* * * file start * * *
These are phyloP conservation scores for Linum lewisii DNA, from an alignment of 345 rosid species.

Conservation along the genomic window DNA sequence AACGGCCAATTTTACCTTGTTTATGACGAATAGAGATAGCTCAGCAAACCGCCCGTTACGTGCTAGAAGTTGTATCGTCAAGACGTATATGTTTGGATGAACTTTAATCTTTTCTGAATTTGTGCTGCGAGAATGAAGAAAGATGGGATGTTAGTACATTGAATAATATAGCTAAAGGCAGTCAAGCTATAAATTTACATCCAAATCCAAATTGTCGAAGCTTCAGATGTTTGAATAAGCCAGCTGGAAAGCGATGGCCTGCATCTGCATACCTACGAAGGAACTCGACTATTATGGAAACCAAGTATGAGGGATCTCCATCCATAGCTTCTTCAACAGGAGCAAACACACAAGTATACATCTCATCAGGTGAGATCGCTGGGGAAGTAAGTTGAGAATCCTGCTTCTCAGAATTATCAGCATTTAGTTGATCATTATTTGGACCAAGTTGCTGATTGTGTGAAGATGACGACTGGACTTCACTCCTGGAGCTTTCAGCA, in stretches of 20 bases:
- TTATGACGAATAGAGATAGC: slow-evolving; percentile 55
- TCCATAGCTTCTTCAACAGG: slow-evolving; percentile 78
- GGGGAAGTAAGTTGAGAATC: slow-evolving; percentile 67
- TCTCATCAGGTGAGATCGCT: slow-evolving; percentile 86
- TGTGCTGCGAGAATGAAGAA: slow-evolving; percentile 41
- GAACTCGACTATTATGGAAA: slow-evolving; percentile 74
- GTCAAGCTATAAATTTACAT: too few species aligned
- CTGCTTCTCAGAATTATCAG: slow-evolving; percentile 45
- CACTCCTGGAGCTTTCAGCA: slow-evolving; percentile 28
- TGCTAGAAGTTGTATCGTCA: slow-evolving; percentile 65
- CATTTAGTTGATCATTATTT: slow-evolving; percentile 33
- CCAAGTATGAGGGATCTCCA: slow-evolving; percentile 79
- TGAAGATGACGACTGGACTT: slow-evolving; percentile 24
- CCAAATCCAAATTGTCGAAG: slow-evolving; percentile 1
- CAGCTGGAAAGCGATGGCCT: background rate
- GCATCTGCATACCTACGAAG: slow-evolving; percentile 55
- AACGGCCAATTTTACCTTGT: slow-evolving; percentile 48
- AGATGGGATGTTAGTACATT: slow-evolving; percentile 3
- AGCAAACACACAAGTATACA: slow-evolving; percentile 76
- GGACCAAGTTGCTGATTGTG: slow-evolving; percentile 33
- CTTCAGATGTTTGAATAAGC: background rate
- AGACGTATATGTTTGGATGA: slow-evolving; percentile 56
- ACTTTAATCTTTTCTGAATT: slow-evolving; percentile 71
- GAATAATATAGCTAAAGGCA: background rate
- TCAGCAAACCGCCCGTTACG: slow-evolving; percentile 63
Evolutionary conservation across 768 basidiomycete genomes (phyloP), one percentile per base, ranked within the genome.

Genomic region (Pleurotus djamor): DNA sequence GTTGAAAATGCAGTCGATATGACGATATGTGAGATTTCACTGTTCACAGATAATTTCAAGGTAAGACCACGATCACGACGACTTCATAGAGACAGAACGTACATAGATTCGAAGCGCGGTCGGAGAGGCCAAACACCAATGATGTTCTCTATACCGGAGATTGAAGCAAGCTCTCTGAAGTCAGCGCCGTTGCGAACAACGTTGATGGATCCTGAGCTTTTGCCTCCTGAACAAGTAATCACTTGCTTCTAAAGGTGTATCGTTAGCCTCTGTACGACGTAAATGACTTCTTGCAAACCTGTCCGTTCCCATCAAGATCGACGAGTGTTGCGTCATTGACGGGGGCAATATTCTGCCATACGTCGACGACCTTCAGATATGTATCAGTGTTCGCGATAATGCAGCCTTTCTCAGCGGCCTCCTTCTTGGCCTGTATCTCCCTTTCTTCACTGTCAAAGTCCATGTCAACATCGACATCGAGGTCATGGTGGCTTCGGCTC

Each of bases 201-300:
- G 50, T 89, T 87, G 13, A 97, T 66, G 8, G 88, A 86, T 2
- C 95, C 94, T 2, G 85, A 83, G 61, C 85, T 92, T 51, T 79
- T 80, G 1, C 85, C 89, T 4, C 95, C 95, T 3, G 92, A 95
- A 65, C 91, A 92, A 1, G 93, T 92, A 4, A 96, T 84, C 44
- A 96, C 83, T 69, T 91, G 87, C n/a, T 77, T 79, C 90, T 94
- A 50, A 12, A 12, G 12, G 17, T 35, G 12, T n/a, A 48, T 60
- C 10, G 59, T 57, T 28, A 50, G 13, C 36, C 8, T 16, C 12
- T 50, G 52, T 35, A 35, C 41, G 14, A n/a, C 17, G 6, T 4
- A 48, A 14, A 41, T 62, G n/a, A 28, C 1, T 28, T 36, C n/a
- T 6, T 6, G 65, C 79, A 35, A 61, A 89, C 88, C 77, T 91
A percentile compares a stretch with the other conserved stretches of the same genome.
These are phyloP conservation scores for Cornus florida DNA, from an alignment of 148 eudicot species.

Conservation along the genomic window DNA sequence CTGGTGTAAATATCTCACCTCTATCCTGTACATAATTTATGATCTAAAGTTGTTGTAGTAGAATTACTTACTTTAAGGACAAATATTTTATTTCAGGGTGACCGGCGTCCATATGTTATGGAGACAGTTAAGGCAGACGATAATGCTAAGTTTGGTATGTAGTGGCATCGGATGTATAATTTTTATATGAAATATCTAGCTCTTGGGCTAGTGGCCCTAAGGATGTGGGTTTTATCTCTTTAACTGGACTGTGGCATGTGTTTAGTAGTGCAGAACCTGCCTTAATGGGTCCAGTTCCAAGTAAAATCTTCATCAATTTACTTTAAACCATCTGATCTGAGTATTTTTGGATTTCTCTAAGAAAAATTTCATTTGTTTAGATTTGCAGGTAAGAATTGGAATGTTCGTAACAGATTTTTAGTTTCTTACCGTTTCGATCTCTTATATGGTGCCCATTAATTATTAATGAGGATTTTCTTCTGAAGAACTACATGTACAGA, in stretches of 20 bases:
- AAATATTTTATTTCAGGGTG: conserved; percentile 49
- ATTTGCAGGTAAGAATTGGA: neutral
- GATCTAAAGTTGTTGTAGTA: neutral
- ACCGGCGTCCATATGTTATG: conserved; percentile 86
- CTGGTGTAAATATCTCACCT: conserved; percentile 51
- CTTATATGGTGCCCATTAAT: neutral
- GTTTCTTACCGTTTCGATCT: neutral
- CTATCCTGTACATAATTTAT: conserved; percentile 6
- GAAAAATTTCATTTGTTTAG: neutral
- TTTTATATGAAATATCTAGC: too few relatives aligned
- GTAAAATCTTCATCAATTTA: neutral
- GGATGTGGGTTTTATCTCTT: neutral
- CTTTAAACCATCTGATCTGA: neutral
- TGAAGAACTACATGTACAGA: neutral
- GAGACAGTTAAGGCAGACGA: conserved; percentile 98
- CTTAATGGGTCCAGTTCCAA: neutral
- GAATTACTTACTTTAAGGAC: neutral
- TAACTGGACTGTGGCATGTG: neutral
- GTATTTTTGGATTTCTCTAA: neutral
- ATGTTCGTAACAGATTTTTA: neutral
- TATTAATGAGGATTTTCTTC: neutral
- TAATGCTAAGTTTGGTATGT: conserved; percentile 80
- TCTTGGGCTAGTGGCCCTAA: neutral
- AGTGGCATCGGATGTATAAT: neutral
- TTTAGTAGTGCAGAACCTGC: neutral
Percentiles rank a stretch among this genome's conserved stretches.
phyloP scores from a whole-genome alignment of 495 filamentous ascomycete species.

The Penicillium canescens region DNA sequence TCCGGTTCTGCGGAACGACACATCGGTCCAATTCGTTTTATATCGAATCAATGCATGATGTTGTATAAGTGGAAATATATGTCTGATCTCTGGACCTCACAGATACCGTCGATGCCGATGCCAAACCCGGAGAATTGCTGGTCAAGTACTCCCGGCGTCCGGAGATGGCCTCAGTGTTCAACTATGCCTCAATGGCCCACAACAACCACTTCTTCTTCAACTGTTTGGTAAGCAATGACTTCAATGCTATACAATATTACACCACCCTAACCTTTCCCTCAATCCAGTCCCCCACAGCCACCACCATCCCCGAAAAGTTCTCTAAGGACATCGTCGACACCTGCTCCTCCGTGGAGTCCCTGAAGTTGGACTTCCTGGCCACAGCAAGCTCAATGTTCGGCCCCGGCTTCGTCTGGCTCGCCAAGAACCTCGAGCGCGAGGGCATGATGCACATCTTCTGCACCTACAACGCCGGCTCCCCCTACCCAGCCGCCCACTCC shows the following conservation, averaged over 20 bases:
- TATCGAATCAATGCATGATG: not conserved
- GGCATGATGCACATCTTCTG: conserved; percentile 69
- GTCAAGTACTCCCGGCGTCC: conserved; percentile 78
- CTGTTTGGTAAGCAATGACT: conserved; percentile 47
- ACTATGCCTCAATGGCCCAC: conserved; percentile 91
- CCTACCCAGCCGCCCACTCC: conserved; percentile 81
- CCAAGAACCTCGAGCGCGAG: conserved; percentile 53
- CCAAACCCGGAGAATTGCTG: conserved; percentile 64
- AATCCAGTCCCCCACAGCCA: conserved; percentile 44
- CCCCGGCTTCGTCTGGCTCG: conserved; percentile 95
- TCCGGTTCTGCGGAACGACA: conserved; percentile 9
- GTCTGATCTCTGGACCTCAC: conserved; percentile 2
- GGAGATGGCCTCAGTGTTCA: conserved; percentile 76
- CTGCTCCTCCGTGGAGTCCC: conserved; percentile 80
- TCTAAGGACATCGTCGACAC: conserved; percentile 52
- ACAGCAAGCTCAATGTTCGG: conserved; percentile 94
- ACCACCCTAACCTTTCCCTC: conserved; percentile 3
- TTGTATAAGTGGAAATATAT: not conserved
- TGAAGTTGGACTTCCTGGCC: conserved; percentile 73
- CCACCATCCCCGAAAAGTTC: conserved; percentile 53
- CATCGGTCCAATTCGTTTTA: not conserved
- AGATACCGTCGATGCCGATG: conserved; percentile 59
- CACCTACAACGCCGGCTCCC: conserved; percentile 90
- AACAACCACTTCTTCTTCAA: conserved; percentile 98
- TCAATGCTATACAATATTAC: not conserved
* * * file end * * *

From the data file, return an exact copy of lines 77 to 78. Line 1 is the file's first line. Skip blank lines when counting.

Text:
- CCTACCCAGCCGCCCACTCC: conserved; percentile 81
- CCAAGAACCTCGAGCGCGAG: conserved; percentile 53